By Christina Kalinowski

Home cooks generally know the humble button mushroom, but more exotic varieties like chanterelle, morel and other gourmet options might be more of a mystery. Compared with the smooth-capped, mildly earthy button, the bold smoky and nutty flavors of the honeycombed morel or the fruity taste of the trumpet-shaped chanterelle may initially seem intimidating. But a little culinary know-how is all you need to create tasty dishes starring gourmet mushrooms.

Paxillus mushroom growing on the forest edge
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Group of mushrooms growing outside.


shiitake mushrooms being cultivated the traditional organic way
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Close-up of a shiitake mushroom growing outside.

Other names: forest mushrooms, Chinese black mushrooms Shiitake mushrooms are prized for their smoky, steak-like flavor and meaty, dark-brown caps. Their distinct, pleasing flavor makes shiitakes an excellent side dish on their own -- simply oven-roast, then sprinkle with salt -- or starring in dishes with bold flavors like stir-fries. Shiitakes may be purchased fresh or dried, but the stems are too tough for consumption; save them for flavoring soups or making stock. Can be substituted with: porcini, oyster, enoki or portobello mushrooms


Maitake mushrooms
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Two groups of maitake mushrooms growing in nature.

Other names: hen of the woods The rippled, fan shape of this wild mushroom is said to resemble that of the body of a hen, earning the maitake the moniker "hen of the woods." The woodsy flavor of the maitake makes it ideal for punching up the richness of any dish that calls for mushrooms, such as soups and stir-fries, though its flavor is best enjoyed as a stand-alone side dish. Sauté maitakes in butter or oil and serve. Can be substituted with: oyster mushrooms


concept detailed image showing delicate enoki mushrooms
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Close-up of enoki mushrooms.

Other names: snow puff mushroom, golden mushroom, velvet stem The delicate, fruity and delightfully crisp enoki possesses spaghetti-thin stems topped with petite, snowy-white caps that are best enjoyed raw; try them atop garden salads or tossed with lemon and sea salt. Enokis also make great garnishes atop hot dishes such as soups, but if you plan on incorporating them into a cooked dish add them toward the end of cooking as heat makes them tough.
Can be substituted with: oyster mushrooms or button mushrooms


fresh oyster mushrooms on a dead tree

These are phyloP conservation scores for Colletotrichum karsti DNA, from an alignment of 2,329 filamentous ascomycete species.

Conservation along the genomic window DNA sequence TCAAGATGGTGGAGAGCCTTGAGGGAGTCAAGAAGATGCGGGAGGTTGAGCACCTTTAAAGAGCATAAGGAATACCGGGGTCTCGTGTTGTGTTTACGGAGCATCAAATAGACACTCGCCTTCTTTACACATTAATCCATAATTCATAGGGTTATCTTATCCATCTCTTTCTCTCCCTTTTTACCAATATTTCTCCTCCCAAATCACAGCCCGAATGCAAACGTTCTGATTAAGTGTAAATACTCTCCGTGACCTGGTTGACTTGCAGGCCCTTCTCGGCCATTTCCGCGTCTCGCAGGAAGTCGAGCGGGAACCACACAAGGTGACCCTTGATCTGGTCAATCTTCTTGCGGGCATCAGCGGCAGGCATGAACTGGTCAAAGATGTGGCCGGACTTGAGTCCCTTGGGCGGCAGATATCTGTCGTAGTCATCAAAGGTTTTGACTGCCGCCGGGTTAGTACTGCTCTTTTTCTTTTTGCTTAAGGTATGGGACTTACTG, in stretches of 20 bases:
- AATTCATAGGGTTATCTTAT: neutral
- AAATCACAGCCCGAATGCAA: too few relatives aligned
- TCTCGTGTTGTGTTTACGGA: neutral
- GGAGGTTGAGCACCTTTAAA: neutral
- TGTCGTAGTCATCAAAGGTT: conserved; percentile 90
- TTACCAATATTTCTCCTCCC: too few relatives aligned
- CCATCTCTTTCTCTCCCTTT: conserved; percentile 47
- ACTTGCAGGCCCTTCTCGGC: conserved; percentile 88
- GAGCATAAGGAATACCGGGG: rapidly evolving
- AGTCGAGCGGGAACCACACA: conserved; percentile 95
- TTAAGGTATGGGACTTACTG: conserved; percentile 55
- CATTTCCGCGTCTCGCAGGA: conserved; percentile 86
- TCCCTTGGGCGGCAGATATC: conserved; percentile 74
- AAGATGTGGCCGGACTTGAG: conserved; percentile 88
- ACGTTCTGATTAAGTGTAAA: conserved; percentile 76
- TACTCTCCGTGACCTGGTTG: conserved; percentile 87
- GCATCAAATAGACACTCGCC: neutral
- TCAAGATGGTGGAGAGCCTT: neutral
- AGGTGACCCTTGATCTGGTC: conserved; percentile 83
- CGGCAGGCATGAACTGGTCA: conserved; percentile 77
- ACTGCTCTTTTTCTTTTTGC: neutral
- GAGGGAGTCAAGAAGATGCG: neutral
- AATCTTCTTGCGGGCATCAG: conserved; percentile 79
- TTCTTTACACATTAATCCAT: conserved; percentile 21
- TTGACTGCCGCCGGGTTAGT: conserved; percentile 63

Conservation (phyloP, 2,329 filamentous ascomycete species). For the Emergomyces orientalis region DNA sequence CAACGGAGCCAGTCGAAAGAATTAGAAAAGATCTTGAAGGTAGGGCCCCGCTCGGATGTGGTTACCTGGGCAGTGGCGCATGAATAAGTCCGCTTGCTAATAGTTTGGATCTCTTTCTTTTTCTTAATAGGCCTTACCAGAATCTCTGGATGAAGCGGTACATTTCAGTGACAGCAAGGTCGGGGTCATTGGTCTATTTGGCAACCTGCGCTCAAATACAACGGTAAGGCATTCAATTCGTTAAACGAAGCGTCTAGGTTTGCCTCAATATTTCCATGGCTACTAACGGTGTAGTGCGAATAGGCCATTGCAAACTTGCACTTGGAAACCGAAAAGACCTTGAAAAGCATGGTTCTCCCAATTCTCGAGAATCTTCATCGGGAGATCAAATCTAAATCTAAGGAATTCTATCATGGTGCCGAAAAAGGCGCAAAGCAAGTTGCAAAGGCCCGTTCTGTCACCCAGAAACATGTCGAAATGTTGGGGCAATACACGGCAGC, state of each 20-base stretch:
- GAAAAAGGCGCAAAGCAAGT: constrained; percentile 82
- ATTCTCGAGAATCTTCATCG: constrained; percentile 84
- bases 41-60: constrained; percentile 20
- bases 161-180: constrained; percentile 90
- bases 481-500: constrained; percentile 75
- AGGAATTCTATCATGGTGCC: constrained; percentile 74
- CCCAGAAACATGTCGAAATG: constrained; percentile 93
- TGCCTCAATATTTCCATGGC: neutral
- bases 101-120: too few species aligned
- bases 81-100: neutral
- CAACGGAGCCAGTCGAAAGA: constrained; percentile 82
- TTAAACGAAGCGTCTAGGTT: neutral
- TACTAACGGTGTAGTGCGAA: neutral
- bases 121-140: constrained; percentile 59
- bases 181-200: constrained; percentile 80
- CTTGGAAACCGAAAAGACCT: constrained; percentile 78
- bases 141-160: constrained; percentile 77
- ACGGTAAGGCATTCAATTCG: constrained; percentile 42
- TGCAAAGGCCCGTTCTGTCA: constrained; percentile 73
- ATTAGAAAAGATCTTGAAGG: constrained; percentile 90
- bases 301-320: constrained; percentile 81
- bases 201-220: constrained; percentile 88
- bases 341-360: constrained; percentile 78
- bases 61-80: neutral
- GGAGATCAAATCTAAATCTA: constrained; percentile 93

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A clump of oyster mushrooms growing off of a tree.

Other names: oyster caps, tree mushrooms With a flavor reminiscent of that of seafood, raw oyster mushrooms are fairly robust and peppery. Oyster mushrooms benefit from cooking, which lessens their pungency. Their sturdy texture stands up to longer cooking times, making oyster mushrooms a great addition to stews. When purchasing, look for oyster mushrooms with caps that are no larger than 1 1/2 inches in diameter as the smaller specimens are considered the best tasting. Can be substituted with: enoki, chanterelle or button mushrooms


Golden chanterelle (Cantharellus cibarius)
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Small clump of chanterelle mushrooms growing outside.

Other names: girolle, Pfifferling The trumpet-shaped chanterelle possesses a delicate fruity, nutty flavor that instantly elevates any dish. Try pairing roasted or sautéed chanterelles with sweet meats such as pork or ham. When incorporating chanterelles into dishes such as stuffing, make sure to add them at the end of cooking to prevent them from becoming too tough. Fresh chanterelles can be difficult to locate if they aren't in season, but they are also available dried or canned. Can be substituted with: morel, oyster or button mushrooms


Morel Mushroom
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Close-up of a morel mushroom growing out of a tree.

Honeycomb-capped morels have a smoky, earthy, nutty flavor -- reminiscent of the ground they came out of -- that everyone from chefs to home cooks go crazy for. Morels are best enjoyed sautéed in butter, though they also make a great addition to sauces, as their intricate caps are the perfect vessels for trapping flavor. Morels can also be found canned or dried, with dried morels possessing an even more intense flavor than fresh ones. Can be substituted with: shiitake or chanterelle mushrooms


Mushrooms on moss
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Large group of porcini mushrooms growing in some moss.

Other names: cépes The meaty texture and rich, woodsy flavor make porcini a desirable addition to most any dish. Their large caps can be roasted or grilled whole; or diced and added to soups, stuffings and stews. Porcini can also be enjoyed raw and make a great addition to salads. If you're lucky enough to find them fresh, select porcini with large, firm caps. Porcini are more readily available dried, and must be softened in hot water for 20 minutes before use. Can be substituted with: portobello, oyster or chanterelle mushrooms


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Single blewit mushroom.

Other names: blue foot mushrooms, bluette mushrooms Similar in appearance to that of button mushrooms, blewits possess caps with distinct bluish lavender hues that turn tan with age. Blewit mushrooms have a very pleasant, albeit mild, flavor that pairs well with pork, fish and poultry, but is overpowered in boldly seasoned dishes. They are also excellent stewing mushrooms, but avoid eating blewits raw as they have been known to cause indigestion. Can be substituted with: shiitake or button mushrooms